On physical abuse at a top Muslim school

A black and white drawing of a man holding a cane aloft about to hit a boy's hand with it.Last week someone posted several accounts on Facebook of physical abuse he suffered at a well-known Islamic school in northern England. This was one of a group of schools that trains boys to be imams and scholars and a large number of imams in British Indian-run mosques come from this school. The abuse was not of a sexual nature; it consisted of beatings for mistakes and such reasons as speaking English instead of Urdu. One particular qari or Qur’an memorisation and recitation teacher was named, although he has since died. The principal, a well-known scholar, is said to have personally opposed this behaviour but left the running of the institution to others who allowed it to continue. He also said that he required hospital treatment as a result of some of the abuse, yet he did not see his parents in the hospital, only school staff who told him to keep quiet or be “cursed by Allah” if it resulted in the school being closed.

The person who posted this was at the school in the early 1990s although another person who was at the school in the late 90s has said he experienced similar things then. During this period, private schools were exempt from the law which banned the use of physical punishment on children in state schools which was passed in the late 80s; the discrepancy was not remedied until after the Labour government came to power in 1997. I was in a private school in the early 90s myself — not an Islamic school of any sort as I was not Muslim then — and public, random violence by staff was a common occurrence. Private schools are of course a mixed bag; they included special schools that often took children with local authority funding, Steiner schools, Muslim and other faith schools as well as fee-paying schools for well-to-do parents which included everything from small independent schools through some better-established local private schools, of which there is at least one in every large town, up to the elite schools such as Eton. Different schools retained corporal punishment to different degrees and I am sure some did not use it at all, while others used it on a day-to-day basis.

I am not naming the school because schools a lot like this were the subject of a campaign to demonise Islamic education in the right-wing press a few years ago and this could lead to a resumption of that campaign. In the comment thread underneath, people have said that the school concerned (and others like it) have changed considerably since and they no longer use these methods, but that they had experienced or witnessed them at other Islamic schools, including evening and weekend schools at mosques. I am sure religious schools of other groups within Islam are guilty of this as well (I recall when a London Islamic primary school was about to become a state school under the grant maintained school system in the 1990s, the loss of the right to use physical punishment was cited as a reason not to join). Recently someone on Twitter opined that she thought Islam as practised in West Africa was how it ought to be done, but this sort of behaviour has been common there too and may still be.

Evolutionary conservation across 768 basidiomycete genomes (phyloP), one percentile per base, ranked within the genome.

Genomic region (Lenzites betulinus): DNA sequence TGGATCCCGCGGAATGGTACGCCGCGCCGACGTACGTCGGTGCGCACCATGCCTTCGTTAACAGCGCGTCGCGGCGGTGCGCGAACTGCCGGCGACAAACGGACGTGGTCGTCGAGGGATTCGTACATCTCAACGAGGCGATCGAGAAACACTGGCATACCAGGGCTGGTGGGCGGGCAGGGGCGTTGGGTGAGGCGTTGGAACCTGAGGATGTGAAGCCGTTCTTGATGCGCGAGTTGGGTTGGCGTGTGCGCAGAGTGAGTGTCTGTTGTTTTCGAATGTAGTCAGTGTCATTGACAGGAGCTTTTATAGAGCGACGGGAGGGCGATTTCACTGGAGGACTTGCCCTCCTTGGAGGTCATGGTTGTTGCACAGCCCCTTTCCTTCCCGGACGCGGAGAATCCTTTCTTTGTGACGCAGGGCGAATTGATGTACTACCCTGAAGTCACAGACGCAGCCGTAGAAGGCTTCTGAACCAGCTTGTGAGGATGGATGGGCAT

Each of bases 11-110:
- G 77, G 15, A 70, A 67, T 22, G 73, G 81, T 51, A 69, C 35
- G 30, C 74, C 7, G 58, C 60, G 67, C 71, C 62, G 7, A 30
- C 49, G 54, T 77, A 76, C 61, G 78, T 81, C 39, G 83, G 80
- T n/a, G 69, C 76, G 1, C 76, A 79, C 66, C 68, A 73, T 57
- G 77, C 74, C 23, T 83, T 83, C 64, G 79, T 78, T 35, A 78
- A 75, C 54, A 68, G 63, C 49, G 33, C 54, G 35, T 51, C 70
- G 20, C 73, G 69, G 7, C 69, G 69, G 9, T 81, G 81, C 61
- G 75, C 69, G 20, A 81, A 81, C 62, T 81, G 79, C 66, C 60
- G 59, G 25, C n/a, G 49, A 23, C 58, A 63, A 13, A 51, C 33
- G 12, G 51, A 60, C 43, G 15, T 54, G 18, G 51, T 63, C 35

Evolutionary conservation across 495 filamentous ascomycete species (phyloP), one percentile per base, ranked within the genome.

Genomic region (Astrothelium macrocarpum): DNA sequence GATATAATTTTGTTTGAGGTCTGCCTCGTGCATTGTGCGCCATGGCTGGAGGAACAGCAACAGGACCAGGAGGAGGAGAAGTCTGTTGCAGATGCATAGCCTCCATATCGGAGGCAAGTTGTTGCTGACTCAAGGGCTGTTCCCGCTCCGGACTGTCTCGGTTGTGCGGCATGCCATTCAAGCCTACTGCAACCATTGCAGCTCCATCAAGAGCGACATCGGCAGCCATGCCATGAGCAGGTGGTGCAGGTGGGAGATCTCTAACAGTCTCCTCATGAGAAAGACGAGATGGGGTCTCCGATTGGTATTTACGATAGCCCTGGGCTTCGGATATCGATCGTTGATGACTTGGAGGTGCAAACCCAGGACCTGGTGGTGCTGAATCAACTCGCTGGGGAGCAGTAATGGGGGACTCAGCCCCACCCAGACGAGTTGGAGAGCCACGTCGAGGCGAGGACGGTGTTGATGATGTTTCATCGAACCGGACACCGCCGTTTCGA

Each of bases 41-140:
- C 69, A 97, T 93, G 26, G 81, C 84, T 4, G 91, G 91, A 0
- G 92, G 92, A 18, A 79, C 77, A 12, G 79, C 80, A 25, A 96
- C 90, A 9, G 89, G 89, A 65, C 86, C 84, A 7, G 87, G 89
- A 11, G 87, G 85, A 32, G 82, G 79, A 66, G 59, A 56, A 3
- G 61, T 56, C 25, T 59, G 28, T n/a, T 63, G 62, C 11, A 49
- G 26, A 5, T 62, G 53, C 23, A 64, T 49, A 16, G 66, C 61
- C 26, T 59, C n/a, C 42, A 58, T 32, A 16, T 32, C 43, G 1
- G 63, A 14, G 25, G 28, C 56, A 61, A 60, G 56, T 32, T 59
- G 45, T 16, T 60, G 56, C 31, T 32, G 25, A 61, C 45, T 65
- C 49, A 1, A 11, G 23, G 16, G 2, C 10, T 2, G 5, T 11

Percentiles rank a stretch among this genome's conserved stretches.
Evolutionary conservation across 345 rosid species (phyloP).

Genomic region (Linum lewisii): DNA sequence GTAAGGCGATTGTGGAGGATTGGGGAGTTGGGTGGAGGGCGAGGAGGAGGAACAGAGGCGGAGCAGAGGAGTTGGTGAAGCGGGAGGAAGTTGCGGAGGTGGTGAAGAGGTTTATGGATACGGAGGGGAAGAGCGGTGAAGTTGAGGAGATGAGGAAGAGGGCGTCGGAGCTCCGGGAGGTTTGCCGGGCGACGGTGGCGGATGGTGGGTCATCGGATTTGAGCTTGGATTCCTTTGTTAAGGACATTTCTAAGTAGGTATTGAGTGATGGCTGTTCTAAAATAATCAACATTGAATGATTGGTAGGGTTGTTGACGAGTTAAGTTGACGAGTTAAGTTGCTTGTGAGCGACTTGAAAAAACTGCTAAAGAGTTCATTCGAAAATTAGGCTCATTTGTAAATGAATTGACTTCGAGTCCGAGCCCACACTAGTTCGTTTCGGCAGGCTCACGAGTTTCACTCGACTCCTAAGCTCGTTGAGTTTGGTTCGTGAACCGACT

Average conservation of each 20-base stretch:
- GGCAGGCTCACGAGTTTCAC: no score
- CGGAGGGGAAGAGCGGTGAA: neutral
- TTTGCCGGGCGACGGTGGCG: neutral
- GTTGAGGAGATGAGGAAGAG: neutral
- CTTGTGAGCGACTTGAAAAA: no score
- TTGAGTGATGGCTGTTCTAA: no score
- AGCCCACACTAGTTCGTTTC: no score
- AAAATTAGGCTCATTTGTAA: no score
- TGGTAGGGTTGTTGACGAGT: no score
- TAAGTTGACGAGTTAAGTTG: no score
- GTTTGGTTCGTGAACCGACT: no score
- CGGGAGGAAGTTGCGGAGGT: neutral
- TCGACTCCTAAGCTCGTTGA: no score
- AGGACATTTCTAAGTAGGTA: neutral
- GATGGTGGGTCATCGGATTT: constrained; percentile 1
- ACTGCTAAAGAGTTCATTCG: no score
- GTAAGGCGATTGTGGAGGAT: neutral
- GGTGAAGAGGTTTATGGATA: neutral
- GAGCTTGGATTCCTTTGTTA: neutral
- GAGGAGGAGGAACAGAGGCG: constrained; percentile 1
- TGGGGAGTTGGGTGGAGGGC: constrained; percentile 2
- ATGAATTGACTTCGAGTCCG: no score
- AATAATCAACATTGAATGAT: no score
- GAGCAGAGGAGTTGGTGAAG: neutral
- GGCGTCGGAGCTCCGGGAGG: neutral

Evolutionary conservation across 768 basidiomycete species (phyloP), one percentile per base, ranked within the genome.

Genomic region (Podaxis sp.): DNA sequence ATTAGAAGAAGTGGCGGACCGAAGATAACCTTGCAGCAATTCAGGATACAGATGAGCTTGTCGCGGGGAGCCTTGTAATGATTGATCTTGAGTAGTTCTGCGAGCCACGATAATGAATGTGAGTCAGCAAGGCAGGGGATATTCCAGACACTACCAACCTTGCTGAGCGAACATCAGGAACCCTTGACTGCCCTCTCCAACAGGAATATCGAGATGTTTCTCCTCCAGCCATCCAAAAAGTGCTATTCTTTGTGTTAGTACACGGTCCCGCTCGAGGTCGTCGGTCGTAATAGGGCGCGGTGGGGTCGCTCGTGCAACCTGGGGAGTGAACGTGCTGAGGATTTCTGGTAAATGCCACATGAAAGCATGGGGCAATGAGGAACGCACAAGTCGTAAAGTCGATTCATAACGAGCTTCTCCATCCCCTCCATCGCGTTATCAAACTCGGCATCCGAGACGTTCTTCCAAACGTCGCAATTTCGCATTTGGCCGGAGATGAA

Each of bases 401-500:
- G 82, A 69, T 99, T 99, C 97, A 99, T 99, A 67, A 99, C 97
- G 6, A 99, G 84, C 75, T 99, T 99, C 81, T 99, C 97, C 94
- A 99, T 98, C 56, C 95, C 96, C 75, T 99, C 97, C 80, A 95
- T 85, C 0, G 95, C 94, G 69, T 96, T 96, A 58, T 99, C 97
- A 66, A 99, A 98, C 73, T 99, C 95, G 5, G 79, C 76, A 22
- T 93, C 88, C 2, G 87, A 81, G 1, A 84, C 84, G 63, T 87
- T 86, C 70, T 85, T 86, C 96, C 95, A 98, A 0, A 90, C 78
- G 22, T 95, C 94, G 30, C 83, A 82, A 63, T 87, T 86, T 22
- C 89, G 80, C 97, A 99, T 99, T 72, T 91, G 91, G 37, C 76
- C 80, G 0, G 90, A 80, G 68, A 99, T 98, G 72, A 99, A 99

The fact of children being beaten when learning the Qur’an was very well known, even outside the Muslim community. To give an example, the British educationalist A.S. Neill, who was heavily influenced by Freud and founded a school where the rules were set by whole-school meetings of pupils and staff, was asked why some boys only learn when made to feel physical pain and replied, “I expect I could learn to recite the Koran if I knew I would be flogged if I didn’t. One result, of course, would be that I should forever hate the Koran, and the flogger, and myself”. I cannot imagine many children who have been raised Muslim and with the Qur’an coming to hate it, but they may become disinclined to learn it (or pursue any other religious studies) as they associate this with the trauma of the abuse. But it is disturbing that our community is notorious for this abuse of children; that learning to recite the Qur’an is the first thing that came to Neill’s mind when asked about the cane as a “learning aid”.

Child abuse is child abuse, but when perpetrated by men thought to be living saints, men of God, men capable of teaching people to be men of God, it’s an enormous betrayal of people’s trust in them. People sent their children to this school because it was run by someone with immense authority, someone whose main teacher was a very well-known Indian religious scholar. There is no sanction in Islam for using violence on children for reasons as petty as those described; people are supposed to restrain their anger and not hit out in response to trivial provocations, much the same as with secular law. If anyone responsible for this abuse is still living, I hope they can be brought to justice and that the community will support the victims rather than assuming that “mawlana” must be right because of who he is and who his shaikh is.

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